February 1974 – The election everything changed for the British party system

Chris Terry, Former Research Officer

Posted on the 9th July 2012

“Power of the British Voter in Terminal Decline.”  So read the headline in Saturday’s Guardian, which gave us an exclusive first glimpse at the latest edition of the Democratic Audit.

The picture the report paints is stark. We live in a country where, the Guardian writes:

The power of corporations keeps growing, politicians become less representative of their constituencies and disillusioned citizens stop voting or even discussing current affairs.”

For democratic reformers, the Audit features reams of information about the democratic failings of our political system. Because at the heart of this problem lies our failed First Past the Post (FPTP) electoral system.

The Audit divides between two periods in post-war British electoral history – before 1974 and after 1974.

The importance of 1974 cannot be understated. The election in February 1974 was the last time Britain had a hung parliament, but that hung parliament was caused by massive changes to Britain’s party system. The Liberals went from 7.5% to 19.3% of the vote, going from 6 seats to 14. The SNP went from 1 seat to 7 and Plaid Cymru won their first ever seats in a general election, gaining 2.

In Northern Ireland, the party system had essentially split from the British parties at the beginning of The Troubles with the formation of the SDLP (who won 1 seat), the DUP (who won another), and the UUP taking its first steps towards independence from the Conservative Party as they refused to take the Conservative whip.

In 1970 12 MPs elected were not aligned with the main two parties but in the February 1974 election this increased to 37. This was not, a mere ‘deviating election’, a one-off, there had been a genuine re-alignment of the UK party system and voters no longer voted for just the main two parties but for a multitude of others.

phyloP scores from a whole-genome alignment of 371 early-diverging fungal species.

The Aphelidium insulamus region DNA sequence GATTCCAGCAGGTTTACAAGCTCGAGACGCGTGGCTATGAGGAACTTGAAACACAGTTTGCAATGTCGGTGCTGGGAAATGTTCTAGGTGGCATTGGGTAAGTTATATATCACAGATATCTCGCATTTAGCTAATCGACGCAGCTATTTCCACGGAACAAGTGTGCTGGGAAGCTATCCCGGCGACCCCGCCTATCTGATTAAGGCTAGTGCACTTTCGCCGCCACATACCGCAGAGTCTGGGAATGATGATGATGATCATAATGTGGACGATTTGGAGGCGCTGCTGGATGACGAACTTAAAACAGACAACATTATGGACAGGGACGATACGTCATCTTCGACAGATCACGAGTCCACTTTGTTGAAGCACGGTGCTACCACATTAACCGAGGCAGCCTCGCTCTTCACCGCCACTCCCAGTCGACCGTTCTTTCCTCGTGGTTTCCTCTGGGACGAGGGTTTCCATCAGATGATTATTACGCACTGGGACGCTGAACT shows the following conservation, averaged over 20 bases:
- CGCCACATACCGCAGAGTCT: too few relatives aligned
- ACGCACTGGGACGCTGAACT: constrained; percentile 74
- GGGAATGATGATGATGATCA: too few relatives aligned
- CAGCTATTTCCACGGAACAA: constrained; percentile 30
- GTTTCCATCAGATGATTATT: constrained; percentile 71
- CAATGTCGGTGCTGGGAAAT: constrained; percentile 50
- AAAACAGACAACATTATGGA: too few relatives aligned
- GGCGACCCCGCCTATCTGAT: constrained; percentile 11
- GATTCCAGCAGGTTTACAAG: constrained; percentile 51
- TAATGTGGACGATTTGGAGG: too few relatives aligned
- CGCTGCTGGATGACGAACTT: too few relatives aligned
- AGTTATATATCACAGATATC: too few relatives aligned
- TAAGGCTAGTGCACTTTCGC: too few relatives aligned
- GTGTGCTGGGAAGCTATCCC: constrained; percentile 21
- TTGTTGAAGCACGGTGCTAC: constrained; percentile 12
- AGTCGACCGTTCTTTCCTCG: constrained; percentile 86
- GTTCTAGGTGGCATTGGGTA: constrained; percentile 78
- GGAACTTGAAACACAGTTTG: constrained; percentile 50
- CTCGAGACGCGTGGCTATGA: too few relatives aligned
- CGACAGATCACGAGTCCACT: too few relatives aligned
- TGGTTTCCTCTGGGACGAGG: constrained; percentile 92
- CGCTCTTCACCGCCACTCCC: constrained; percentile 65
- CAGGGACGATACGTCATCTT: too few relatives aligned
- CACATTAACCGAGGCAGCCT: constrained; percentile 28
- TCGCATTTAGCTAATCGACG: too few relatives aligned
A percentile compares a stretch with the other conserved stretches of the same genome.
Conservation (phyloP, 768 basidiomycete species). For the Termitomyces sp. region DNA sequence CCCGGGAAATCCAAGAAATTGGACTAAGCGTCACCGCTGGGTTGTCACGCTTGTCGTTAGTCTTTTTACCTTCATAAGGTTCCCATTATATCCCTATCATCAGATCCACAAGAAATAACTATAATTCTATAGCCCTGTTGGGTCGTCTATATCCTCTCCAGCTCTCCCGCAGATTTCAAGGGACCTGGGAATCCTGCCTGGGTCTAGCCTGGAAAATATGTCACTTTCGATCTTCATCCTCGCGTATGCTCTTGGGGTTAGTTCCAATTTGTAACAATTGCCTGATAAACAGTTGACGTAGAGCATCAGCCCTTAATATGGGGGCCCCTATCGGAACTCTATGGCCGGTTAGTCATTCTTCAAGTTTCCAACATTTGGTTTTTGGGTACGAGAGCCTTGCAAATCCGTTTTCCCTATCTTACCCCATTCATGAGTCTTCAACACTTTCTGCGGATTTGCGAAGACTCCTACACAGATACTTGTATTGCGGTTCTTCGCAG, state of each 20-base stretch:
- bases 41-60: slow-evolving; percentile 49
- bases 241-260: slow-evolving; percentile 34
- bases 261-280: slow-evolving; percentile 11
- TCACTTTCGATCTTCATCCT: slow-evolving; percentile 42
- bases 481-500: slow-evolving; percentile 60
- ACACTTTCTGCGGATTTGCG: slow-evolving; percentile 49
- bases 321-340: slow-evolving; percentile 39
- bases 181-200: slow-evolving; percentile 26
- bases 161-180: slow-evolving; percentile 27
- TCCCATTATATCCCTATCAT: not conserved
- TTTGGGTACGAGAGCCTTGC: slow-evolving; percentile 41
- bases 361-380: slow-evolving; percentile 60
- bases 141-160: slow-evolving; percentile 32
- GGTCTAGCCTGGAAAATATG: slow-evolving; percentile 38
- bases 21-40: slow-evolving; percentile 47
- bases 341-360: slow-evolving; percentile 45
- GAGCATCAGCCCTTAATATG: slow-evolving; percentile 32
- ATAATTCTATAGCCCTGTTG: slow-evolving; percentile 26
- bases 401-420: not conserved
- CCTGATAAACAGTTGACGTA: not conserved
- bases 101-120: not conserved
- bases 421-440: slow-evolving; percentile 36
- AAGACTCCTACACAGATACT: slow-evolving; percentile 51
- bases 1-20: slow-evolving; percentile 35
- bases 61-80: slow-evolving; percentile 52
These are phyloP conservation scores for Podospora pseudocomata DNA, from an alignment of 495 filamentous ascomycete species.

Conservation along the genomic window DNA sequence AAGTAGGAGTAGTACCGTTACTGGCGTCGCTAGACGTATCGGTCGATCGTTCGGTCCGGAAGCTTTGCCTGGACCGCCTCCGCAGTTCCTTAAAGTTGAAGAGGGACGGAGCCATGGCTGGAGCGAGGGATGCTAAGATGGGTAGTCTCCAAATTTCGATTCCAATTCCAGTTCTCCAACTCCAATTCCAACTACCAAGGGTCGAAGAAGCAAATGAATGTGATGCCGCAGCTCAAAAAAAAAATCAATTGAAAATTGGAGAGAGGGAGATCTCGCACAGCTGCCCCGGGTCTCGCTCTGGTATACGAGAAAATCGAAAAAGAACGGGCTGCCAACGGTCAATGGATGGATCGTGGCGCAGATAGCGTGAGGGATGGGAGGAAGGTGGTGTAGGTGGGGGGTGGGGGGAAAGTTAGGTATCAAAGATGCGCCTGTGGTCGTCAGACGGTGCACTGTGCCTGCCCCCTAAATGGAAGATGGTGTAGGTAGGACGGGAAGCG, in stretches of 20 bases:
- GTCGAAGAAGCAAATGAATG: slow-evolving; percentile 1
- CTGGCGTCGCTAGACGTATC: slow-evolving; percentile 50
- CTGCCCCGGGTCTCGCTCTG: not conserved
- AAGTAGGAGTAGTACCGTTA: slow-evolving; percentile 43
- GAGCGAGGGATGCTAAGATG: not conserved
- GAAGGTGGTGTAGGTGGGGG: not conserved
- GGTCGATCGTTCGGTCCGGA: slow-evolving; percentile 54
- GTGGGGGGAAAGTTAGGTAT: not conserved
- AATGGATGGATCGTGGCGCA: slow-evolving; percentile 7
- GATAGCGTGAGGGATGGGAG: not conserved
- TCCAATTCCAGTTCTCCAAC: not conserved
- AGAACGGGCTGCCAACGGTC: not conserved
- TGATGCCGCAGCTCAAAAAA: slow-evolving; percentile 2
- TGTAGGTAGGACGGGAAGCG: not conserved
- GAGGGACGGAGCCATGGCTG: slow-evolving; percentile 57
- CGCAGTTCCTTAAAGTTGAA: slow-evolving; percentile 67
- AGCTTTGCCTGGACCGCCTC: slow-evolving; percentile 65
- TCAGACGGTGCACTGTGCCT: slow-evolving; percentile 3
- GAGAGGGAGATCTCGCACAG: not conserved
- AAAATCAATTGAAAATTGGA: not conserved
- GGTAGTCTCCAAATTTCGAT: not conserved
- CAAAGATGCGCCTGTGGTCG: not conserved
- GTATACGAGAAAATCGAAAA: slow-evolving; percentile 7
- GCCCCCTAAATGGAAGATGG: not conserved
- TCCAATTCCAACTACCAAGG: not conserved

The differences between the pre-1974 and post-1974 party systems can perhaps be best summarised by the following table using numbers from the Democratic Audit report.

1950-70 1979-2005
Number of elections 7 7
Average Conservative Vote 46% 38%
Average Labour Vote 46% 36%
Two Party Average 92% 73%
Average Government Majority 45 103

Democratic Audit refer to these two periods as the ‘Golden Age’ and the ‘Dysfunctional Age’ respectively. They describe how First Past the Post (FPTP) has become dysfunctional – failing to deliver what its defenders say it should. FPTP no longer delivers guaranteed single party governance and electoral bias has increased in the system while the number of marginals has markedly decreased to just 85.

Despite the drop in votes for the two larger parties FPTP perversely produced oversized majorities for parties, with Labour able to win a majority, in 2005, of 65 on just 35.2% of the vote. Political scientists have calculated that Labour requires a lead of about 3% to get a majority at the next election, whereas the Conservatives need a lead of about 11% creating a ‘hung parliament zone’ of 14%.

Democratic Audit speculates that 2010 could represent yet another ‘transitional year’.

The end of the old era of the party system was marked by a hung parliament in February 1974, perhaps the close of the ‘Dysfunctional Era’ was marked by yet another hung parliament – in 2010.

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